By MALCOLM RITTER
AP Science Writer
NEW YORK (AP) - Romney? Gingrich? Santorum? The Republican race for the presidential nomination is like a game of musical chairs. It makes you wonder what's going on in the heads of voters as they cast their primary ballots.
But give them a break. Choosing a candidate in a party primary is fundamentally more complicated than in a general election, experts say.
Scholarly research into how voters choose a candidate in primaries is limited, compared with studies of voter behavior in the general election. But as major contests loom in Arizona and Michigan on Tuesday, with Super Tuesday following on March 6, experts agree that voting in primaries is a challenging task.
For starters, you can't simply vote your party. "People use party as a cue extensively in voting," says political scientist David Redlawsk of Rutgers University. It's "the simplest piece of information we normally have. ... Not having that party cue really makes it much more difficult for voters," including independents.
_There are more candidates to consider than just the two leading nominees in November.
_Voters know less about primary candidates than they'll hear later on about the eventual nominees.
_There are generally fewer differences among those candidates than a voter will see between a Republican and Democrat. People who spend a lot of time studying the policy differences "might in fact find themselves more confused than better informed," Redlawsk says.
As his Rutgers colleague Richard Lau sums up in an analysis of the 2008 nominating process, "Voting in primary elections is downright hard."
In fact, Lau's research concludes that voters in primaries and caucuses often do barely better than chance in choosing the candidate who best represents their own values and priorities. (He says voters do far better when the general election rolls around.)
Plenty of party members just stay home; turnout is usually lower than in the general election. That leaves the task to those who are the most interested in politics and their own party.
So what makes a primary voter choose one candidate over the others? Lau says that has proved hard to pin down, but others have some ideas.
Samuel Popkin of the University of California, San Diego, author of a forthcoming book about presidential politics called "The Candidate," says primary voters often face conflicting goals.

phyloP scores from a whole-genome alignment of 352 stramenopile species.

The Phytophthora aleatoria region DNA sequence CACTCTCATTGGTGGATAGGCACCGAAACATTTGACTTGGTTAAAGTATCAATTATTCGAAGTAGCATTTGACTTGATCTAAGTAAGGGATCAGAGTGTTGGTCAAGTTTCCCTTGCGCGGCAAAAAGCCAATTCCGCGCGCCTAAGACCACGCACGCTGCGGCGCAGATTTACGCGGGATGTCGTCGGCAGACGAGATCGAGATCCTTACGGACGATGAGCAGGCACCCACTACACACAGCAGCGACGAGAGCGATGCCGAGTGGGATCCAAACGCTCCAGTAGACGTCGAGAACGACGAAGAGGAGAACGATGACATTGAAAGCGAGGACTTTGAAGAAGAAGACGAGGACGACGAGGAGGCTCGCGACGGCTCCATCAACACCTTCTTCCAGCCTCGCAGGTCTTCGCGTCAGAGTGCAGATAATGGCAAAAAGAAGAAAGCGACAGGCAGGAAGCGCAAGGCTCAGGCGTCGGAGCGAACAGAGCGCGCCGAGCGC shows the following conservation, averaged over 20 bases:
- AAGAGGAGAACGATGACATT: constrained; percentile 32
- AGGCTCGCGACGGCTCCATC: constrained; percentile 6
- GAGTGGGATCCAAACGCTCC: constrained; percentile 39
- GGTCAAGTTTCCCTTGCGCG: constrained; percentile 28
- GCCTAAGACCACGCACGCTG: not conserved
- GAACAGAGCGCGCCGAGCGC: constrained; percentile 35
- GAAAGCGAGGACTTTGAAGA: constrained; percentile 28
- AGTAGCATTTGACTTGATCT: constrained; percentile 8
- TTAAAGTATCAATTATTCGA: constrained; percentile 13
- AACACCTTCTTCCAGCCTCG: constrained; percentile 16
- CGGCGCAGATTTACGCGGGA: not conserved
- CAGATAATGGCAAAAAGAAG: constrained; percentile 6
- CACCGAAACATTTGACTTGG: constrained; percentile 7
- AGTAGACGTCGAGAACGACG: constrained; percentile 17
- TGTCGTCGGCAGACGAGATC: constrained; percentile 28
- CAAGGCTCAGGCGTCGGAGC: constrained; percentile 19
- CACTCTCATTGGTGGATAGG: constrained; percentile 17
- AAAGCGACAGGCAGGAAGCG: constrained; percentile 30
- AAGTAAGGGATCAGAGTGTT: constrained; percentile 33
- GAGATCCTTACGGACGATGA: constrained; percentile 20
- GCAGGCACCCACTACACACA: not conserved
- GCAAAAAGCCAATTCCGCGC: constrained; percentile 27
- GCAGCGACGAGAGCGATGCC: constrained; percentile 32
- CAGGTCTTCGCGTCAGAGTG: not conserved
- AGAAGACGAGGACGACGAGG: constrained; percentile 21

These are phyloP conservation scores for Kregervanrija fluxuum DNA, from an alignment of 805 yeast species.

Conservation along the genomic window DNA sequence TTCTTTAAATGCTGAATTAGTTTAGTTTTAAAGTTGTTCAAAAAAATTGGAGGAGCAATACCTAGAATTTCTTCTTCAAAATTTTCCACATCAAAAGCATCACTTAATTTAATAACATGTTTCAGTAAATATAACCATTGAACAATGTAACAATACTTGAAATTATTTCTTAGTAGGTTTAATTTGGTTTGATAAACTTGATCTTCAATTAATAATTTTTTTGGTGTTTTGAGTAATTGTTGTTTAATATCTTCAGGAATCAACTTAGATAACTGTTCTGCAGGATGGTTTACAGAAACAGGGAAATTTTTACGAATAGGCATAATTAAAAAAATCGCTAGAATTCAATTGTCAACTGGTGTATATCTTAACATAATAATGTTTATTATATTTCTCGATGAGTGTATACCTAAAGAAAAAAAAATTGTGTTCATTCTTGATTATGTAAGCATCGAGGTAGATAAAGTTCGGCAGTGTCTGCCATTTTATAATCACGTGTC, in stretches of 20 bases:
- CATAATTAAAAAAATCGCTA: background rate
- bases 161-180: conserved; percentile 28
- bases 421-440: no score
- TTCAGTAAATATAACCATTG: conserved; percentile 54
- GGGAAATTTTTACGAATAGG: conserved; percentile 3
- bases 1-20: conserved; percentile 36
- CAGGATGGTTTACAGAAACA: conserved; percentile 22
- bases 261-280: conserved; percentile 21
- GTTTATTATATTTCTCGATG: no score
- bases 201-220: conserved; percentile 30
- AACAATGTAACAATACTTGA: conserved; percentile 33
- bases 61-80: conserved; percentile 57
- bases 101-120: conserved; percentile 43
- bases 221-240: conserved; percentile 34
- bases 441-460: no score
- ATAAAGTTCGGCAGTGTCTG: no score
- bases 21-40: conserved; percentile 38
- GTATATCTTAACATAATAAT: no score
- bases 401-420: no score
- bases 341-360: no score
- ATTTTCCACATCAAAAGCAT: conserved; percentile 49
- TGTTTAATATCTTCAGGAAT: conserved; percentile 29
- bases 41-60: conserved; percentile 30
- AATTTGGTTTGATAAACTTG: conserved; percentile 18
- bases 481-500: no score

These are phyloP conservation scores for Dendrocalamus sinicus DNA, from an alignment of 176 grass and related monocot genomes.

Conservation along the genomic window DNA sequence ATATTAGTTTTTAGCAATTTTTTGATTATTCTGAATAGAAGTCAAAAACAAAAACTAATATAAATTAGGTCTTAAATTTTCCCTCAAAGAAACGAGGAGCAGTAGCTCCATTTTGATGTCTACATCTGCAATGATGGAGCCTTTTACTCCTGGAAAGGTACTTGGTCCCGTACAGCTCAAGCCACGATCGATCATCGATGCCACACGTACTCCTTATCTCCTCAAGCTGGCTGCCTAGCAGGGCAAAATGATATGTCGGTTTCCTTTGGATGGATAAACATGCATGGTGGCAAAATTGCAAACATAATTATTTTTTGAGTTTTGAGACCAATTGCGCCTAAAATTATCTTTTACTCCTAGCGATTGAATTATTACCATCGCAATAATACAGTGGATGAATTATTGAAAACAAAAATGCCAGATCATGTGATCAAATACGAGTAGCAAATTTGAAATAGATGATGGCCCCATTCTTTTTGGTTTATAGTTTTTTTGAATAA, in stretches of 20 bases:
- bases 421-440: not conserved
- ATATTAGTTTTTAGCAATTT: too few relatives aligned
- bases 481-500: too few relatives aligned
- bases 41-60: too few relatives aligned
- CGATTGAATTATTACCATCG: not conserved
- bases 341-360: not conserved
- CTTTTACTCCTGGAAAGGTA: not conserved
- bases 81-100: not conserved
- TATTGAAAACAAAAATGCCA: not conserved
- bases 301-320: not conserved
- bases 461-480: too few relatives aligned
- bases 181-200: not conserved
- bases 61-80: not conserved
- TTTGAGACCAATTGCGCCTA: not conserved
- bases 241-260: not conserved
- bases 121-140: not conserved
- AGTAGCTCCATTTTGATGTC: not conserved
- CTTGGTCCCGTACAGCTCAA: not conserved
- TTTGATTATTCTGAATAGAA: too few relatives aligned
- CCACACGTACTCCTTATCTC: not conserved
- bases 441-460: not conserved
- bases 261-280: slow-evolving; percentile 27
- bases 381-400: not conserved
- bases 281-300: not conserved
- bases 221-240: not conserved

"One of the things we know is that there's a constant tension all the time between the ideal and the practical," he said. "You want somebody who's pure and clean and ideal, yet somebody who knows how to wade through the swamp and clean up Washington.
"You want two things that are somewhat incompatible," said Popkin.
Voters want somebody who agrees with them on the issues they care about, although as candidates introduce themselves they need not be very specific about what they'd do if elected, notes Arthur Lupia of the University of Michigan. Voters can get worked up about a bad economy if they see it in their own lives and they hear the government is responsible for wider economic troubles, he said.
And voters also ponder who can win in November. That and the issues were on the mind of Matthew Coker, 20, a political science major at the University of Memphis who cast his first vote ever in a presidential primary the other day. His ballot, filled out in early voting in Tennessee, went for Mitt Romney.
"I want a president that understands economic freedom and understands that the market is best left alone by the government," said Coker. And as for electability, he said he thought Romney would connect with crucial moderate voters better than Rick Santorum or Newt Gingrich because of "the leadership he demonstrated as a conservative Republican governor of a Northeastern blue state, Massachusetts."
Voters care about leadership, trustworthiness, compassion and intelligence, although being too intellectual can hurt a candidate, says political science professor Jon Krosnick of Stanford University. They get hints about that from watching televised debates and campaign events, he said.
In fact, debates have become more influential as their number increases and clips show up on YouTube, he said. Some of their punch comes from news media conclusions that a certain candidate performed strongly or weakly, judgments that can sway voters without a strong preference, said John Geer of Vanderbilt University.
Similarly, a poorly known candidate can pick up support by winning primaries, because that attracts news coverage, usually positive, Geer said.
The news coverage played a role for Mark Fratella, a 34-year-old algebra teacher in Chicago. At various times he favored Romney and Gingrich, but finally settled on Santorum for the upcoming Illinois primary.